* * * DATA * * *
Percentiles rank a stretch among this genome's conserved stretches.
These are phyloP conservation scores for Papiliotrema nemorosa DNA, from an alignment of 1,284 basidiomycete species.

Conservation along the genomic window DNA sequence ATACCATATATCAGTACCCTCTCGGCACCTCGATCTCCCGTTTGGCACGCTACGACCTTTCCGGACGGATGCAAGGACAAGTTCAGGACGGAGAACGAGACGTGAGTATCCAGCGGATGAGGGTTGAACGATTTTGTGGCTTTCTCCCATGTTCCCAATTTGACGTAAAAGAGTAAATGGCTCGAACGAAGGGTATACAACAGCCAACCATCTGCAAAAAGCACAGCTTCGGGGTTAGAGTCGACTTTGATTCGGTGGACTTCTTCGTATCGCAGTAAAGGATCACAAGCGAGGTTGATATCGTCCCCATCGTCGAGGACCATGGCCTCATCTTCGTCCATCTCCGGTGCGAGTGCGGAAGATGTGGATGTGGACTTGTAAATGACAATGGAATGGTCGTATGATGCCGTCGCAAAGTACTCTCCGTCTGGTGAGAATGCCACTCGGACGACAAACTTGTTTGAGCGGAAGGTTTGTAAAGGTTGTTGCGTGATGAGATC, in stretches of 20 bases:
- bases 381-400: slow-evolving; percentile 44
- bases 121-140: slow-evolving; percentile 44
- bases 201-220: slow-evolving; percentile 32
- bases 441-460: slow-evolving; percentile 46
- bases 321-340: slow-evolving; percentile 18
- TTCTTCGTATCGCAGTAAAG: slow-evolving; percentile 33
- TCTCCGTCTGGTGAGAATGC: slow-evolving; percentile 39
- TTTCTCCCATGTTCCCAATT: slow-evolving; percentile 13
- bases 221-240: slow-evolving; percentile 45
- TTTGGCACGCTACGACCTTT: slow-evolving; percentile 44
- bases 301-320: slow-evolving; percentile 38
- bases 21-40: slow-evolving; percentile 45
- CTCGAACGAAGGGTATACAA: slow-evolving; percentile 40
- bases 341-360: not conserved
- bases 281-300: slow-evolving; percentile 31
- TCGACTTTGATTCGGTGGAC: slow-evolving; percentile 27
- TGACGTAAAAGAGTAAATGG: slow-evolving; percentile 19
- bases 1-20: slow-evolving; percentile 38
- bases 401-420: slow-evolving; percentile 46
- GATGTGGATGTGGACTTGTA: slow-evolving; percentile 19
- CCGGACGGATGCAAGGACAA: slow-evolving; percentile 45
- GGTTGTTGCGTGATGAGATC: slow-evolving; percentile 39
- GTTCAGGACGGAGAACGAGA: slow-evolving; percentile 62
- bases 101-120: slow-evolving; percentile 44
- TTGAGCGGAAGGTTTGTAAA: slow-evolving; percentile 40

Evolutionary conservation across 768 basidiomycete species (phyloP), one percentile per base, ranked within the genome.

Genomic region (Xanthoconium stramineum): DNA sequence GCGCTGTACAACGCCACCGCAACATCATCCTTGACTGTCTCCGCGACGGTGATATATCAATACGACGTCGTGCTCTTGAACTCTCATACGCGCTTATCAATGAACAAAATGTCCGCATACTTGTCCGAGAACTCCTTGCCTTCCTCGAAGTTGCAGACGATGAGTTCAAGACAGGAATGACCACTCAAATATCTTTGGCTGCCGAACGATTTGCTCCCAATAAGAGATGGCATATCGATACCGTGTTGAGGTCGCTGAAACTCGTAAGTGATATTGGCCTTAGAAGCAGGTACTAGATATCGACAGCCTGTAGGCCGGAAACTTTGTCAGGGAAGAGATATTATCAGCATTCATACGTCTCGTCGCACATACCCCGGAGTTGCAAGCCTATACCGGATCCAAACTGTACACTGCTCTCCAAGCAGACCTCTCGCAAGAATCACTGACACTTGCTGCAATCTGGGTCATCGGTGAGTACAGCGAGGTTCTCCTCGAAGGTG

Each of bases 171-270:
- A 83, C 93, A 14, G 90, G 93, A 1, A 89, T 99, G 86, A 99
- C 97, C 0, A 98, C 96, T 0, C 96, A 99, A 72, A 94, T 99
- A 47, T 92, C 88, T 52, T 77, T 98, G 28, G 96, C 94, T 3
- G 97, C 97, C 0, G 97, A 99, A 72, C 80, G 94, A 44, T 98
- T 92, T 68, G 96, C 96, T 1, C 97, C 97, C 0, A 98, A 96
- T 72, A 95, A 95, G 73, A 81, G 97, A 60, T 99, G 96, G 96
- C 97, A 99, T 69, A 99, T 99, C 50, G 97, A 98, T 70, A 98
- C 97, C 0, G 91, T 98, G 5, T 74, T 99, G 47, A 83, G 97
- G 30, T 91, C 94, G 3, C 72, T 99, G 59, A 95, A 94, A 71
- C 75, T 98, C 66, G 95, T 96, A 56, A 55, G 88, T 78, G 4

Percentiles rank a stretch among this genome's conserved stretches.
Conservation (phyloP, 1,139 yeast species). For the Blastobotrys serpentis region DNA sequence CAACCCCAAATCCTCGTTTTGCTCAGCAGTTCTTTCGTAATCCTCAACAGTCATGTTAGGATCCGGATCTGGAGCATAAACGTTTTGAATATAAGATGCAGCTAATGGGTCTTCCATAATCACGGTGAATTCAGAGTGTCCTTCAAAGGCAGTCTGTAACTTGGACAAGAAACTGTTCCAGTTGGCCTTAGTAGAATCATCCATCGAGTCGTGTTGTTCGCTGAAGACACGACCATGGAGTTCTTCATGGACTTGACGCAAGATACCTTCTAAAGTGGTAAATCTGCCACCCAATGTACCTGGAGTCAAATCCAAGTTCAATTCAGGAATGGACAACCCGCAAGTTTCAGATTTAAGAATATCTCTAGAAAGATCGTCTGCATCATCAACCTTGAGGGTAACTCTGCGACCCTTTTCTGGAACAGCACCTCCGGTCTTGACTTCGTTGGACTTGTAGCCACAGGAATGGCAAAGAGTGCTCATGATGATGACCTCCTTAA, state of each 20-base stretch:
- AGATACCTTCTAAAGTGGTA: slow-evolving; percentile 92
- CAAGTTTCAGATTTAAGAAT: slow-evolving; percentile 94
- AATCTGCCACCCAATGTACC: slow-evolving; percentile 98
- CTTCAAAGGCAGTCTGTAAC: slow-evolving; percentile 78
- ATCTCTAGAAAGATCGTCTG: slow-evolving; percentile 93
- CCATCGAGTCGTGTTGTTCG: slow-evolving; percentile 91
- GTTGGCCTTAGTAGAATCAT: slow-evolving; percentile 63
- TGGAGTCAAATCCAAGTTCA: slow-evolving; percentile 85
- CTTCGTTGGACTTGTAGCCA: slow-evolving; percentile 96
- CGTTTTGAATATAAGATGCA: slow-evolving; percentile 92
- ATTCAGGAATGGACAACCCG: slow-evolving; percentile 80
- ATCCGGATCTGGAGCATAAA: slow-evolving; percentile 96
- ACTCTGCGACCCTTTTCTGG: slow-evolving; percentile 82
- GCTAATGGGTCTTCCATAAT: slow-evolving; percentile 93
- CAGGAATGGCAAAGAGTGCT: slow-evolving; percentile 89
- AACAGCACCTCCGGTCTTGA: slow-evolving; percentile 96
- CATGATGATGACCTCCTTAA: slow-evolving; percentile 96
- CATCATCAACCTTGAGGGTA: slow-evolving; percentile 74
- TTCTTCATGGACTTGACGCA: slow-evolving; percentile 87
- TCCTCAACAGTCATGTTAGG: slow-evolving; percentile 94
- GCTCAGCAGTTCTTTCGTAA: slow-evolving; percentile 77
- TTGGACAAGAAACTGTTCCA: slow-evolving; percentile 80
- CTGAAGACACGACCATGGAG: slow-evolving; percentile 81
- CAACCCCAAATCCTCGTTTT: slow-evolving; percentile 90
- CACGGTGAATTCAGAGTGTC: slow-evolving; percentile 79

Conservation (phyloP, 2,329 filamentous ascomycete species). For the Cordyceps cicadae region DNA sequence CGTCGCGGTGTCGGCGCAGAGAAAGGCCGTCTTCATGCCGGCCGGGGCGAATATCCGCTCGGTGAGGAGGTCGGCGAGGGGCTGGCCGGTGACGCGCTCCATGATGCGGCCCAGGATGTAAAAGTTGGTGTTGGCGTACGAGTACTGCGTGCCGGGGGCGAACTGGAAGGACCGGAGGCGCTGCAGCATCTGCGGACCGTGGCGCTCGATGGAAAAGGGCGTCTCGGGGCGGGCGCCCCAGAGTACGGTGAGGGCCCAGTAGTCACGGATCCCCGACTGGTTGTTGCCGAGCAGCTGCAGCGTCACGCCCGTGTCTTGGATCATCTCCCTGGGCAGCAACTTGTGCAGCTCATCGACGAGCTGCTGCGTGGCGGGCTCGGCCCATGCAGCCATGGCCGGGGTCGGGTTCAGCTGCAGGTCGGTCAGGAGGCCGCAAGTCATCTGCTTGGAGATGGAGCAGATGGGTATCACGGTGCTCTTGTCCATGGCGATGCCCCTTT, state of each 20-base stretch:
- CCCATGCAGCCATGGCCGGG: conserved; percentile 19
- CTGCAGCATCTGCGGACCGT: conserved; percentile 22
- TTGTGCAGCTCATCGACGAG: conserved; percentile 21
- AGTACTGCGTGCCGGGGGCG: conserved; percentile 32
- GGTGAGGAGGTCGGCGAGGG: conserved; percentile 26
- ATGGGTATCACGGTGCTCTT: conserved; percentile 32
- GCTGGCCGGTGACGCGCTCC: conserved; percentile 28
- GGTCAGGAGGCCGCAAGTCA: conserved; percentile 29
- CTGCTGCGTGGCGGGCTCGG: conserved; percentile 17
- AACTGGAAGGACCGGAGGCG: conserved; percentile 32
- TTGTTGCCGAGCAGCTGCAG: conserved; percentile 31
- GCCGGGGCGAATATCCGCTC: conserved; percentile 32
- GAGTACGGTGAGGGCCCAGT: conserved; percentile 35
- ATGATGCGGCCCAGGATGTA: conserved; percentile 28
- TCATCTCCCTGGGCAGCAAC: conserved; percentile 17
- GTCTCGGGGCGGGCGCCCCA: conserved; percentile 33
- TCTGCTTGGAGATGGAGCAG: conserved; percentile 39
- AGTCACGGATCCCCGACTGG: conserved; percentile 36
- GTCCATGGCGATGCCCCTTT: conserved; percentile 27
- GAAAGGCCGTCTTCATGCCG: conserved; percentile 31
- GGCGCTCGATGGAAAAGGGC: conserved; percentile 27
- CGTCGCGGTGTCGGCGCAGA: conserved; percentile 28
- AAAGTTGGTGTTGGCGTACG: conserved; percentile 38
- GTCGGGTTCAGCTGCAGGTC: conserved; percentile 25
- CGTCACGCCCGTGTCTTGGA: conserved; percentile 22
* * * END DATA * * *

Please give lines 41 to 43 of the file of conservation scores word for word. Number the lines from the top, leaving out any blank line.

- C 75, T 98, C 66, G 95, T 96, A 56, A 55, G 88, T 78, G 4

Percentiles rank a stretch among this genome's conserved stretches.
Conservation (phyloP, 1,139 yeast species). For the Blastobotrys serpentis region DNA sequence CAACCCCAAATCCTCGTTTTGCTCAGCAGTTCTTTCGTAATCCTCAACAGTCATGTTAGGATCCGGATCTGGAGCATAAACGTTTTGAATATAAGATGCAGCTAATGGGTCTTCCATAATCACGGTGAATTCAGAGTGTCCTTCAAAGGCAGTCTGTAACTTGGACAAGAAACTGTTCCAGTTGGCCTTAGTAGAATCATCCATCGAGTCGTGTTGTTCGCTGAAGACACGACCATGGAGTTCTTCATGGACTTGACGCAAGATACCTTCTAAAGTGGTAAATCTGCCACCCAATGTACCTGGAGTCAAATCCAAGTTCAATTCAGGAATGGACAACCCGCAAGTTTCAGATTTAAGAATATCTCTAGAAAGATCGTCTGCATCATCAACCTTGAGGGTAACTCTGCGACCCTTTTCTGGAACAGCACCTCCGGTCTTGACTTCGTTGGACTTGTAGCCACAGGAATGGCAAAGAGTGCTCATGATGATGACCTCCTTAA, state of each 20-base stretch: